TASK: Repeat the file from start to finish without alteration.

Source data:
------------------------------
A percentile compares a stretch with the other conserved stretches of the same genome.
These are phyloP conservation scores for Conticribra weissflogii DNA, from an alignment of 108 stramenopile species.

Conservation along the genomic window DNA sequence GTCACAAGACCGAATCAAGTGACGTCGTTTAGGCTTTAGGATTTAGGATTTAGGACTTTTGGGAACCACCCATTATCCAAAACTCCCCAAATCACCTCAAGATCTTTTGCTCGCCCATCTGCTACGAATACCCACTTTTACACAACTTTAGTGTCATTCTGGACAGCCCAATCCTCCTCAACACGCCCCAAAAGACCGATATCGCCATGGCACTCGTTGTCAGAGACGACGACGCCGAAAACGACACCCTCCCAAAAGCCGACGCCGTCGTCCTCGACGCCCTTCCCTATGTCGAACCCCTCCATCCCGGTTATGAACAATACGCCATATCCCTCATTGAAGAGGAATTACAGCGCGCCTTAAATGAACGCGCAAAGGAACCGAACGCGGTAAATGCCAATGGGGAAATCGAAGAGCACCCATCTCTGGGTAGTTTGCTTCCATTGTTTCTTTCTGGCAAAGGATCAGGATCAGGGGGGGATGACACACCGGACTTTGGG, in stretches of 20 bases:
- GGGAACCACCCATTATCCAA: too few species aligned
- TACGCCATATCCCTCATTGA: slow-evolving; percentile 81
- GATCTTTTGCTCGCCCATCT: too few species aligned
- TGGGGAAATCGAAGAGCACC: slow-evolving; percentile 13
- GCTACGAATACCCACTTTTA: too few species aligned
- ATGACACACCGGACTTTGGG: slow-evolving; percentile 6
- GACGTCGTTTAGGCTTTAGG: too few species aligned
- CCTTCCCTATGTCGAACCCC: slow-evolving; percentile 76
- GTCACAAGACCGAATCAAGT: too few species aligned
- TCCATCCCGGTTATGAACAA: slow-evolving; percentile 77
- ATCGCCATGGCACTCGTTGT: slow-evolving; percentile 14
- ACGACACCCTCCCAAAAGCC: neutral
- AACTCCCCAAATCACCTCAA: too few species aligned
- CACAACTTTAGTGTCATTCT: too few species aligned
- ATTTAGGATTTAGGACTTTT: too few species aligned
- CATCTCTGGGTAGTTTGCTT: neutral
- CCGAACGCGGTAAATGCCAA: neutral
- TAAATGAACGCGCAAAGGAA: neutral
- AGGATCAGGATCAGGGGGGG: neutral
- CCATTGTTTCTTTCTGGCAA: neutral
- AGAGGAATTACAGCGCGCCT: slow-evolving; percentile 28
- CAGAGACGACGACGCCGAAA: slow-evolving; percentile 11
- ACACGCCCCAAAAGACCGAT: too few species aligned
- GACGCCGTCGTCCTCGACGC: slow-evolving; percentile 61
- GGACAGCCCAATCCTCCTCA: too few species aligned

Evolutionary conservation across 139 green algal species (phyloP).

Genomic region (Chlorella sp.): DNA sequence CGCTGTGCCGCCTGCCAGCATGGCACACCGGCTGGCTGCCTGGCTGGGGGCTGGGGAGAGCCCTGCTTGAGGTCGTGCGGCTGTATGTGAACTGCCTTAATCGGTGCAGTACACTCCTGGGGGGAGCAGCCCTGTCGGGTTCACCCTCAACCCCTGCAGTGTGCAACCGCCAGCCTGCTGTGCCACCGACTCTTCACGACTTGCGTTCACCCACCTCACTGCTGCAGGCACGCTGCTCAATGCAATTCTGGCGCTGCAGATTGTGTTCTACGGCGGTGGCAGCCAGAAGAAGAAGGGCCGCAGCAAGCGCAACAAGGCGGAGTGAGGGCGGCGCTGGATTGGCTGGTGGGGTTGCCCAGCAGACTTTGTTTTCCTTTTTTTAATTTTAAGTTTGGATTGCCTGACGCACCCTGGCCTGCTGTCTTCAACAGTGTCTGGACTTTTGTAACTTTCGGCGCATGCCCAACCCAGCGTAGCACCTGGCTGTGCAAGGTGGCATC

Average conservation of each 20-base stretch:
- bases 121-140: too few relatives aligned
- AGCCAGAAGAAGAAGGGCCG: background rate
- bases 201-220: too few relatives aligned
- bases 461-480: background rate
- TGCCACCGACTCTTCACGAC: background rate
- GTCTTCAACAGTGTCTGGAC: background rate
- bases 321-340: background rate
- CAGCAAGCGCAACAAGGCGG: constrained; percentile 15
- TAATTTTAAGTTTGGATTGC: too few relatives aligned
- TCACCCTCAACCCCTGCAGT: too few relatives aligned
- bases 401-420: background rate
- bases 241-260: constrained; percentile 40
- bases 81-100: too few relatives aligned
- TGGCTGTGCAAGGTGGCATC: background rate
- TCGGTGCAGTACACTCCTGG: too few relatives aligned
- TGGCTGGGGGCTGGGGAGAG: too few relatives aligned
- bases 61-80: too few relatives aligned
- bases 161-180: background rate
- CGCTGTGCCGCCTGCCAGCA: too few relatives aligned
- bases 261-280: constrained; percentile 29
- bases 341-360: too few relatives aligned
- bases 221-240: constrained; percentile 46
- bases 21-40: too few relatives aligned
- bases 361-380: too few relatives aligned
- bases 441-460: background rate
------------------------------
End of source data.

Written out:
A percentile compares a stretch with the other conserved stretches of the same genome.
These are phyloP conservation scores for Conticribra weissflogii DNA, from an alignment of 108 stramenopile species.

Conservation along the genomic window DNA sequence GTCACAAGACCGAATCAAGTGACGTCGTTTAGGCTTTAGGATTTAGGATTTAGGACTTTTGGGAACCACCCATTATCCAAAACTCCCCAAATCACCTCAAGATCTTTTGCTCGCCCATCTGCTACGAATACCCACTTTTACACAACTTTAGTGTCATTCTGGACAGCCCAATCCTCCTCAACACGCCCCAAAAGACCGATATCGCCATGGCACTCGTTGTCAGAGACGACGACGCCGAAAACGACACCCTCCCAAAAGCCGACGCCGTCGTCCTCGACGCCCTTCCCTATGTCGAACCCCTCCATCCCGGTTATGAACAATACGCCATATCCCTCATTGAAGAGGAATTACAGCGCGCCTTAAATGAACGCGCAAAGGAACCGAACGCGGTAAATGCCAATGGGGAAATCGAAGAGCACCCATCTCTGGGTAGTTTGCTTCCATTGTTTCTTTCTGGCAAAGGATCAGGATCAGGGGGGGATGACACACCGGACTTTGGG, in stretches of 20 bases:
- GGGAACCACCCATTATCCAA: too few species aligned
- TACGCCATATCCCTCATTGA: slow-evolving; percentile 81
- GATCTTTTGCTCGCCCATCT: too few species aligned
- TGGGGAAATCGAAGAGCACC: slow-evolving; percentile 13
- GCTACGAATACCCACTTTTA: too few species aligned
- ATGACACACCGGACTTTGGG: slow-evolving; percentile 6
- GACGTCGTTTAGGCTTTAGG: too few species aligned
- CCTTCCCTATGTCGAACCCC: slow-evolving; percentile 76
- GTCACAAGACCGAATCAAGT: too few species aligned
- TCCATCCCGGTTATGAACAA: slow-evolving; percentile 77
- ATCGCCATGGCACTCGTTGT: slow-evolving; percentile 14
- ACGACACCCTCCCAAAAGCC: neutral
- AACTCCCCAAATCACCTCAA: too few species aligned
- CACAACTTTAGTGTCATTCT: too few species aligned
- ATTTAGGATTTAGGACTTTT: too few species aligned
- CATCTCTGGGTAGTTTGCTT: neutral
- CCGAACGCGGTAAATGCCAA: neutral
- TAAATGAACGCGCAAAGGAA: neutral
- AGGATCAGGATCAGGGGGGG: neutral
- CCATTGTTTCTTTCTGGCAA: neutral
- AGAGGAATTACAGCGCGCCT: slow-evolving; percentile 28
- CAGAGACGACGACGCCGAAA: slow-evolving; percentile 11
- ACACGCCCCAAAAGACCGAT: too few species aligned
- GACGCCGTCGTCCTCGACGC: slow-evolving; percentile 61
- GGACAGCCCAATCCTCCTCA: too few species aligned

Evolutionary conservation across 139 green algal species (phyloP).

Genomic region (Chlorella sp.): DNA sequence CGCTGTGCCGCCTGCCAGCATGGCACACCGGCTGGCTGCCTGGCTGGGGGCTGGGGAGAGCCCTGCTTGAGGTCGTGCGGCTGTATGTGAACTGCCTTAATCGGTGCAGTACACTCCTGGGGGGAGCAGCCCTGTCGGGTTCACCCTCAACCCCTGCAGTGTGCAACCGCCAGCCTGCTGTGCCACCGACTCTTCACGACTTGCGTTCACCCACCTCACTGCTGCAGGCACGCTGCTCAATGCAATTCTGGCGCTGCAGATTGTGTTCTACGGCGGTGGCAGCCAGAAGAAGAAGGGCCGCAGCAAGCGCAACAAGGCGGAGTGAGGGCGGCGCTGGATTGGCTGGTGGGGTTGCCCAGCAGACTTTGTTTTCCTTTTTTTAATTTTAAGTTTGGATTGCCTGACGCACCCTGGCCTGCTGTCTTCAACAGTGTCTGGACTTTTGTAACTTTCGGCGCATGCCCAACCCAGCGTAGCACCTGGCTGTGCAAGGTGGCATC

Average conservation of each 20-base stretch:
- bases 121-140: too few relatives aligned
- AGCCAGAAGAAGAAGGGCCG: background rate
- bases 201-220: too few relatives aligned
- bases 461-480: background rate
- TGCCACCGACTCTTCACGAC: background rate
- GTCTTCAACAGTGTCTGGAC: background rate
- bases 321-340: background rate
- CAGCAAGCGCAACAAGGCGG: constrained; percentile 15
- TAATTTTAAGTTTGGATTGC: too few relatives aligned
- TCACCCTCAACCCCTGCAGT: too few relatives aligned
- bases 401-420: background rate
- bases 241-260: constrained; percentile 40
- bases 81-100: too few relatives aligned
- TGGCTGTGCAAGGTGGCATC: background rate
- TCGGTGCAGTACACTCCTGG: too few relatives aligned
- TGGCTGGGGGCTGGGGAGAG: too few relatives aligned
- bases 61-80: too few relatives aligned
- bases 161-180: background rate
- CGCTGTGCCGCCTGCCAGCA: too few relatives aligned
- bases 261-280: constrained; percentile 29
- bases 341-360: too few relatives aligned
- bases 221-240: constrained; percentile 46
- bases 21-40: too few relatives aligned
- bases 361-380: too few relatives aligned
- bases 441-460: background rate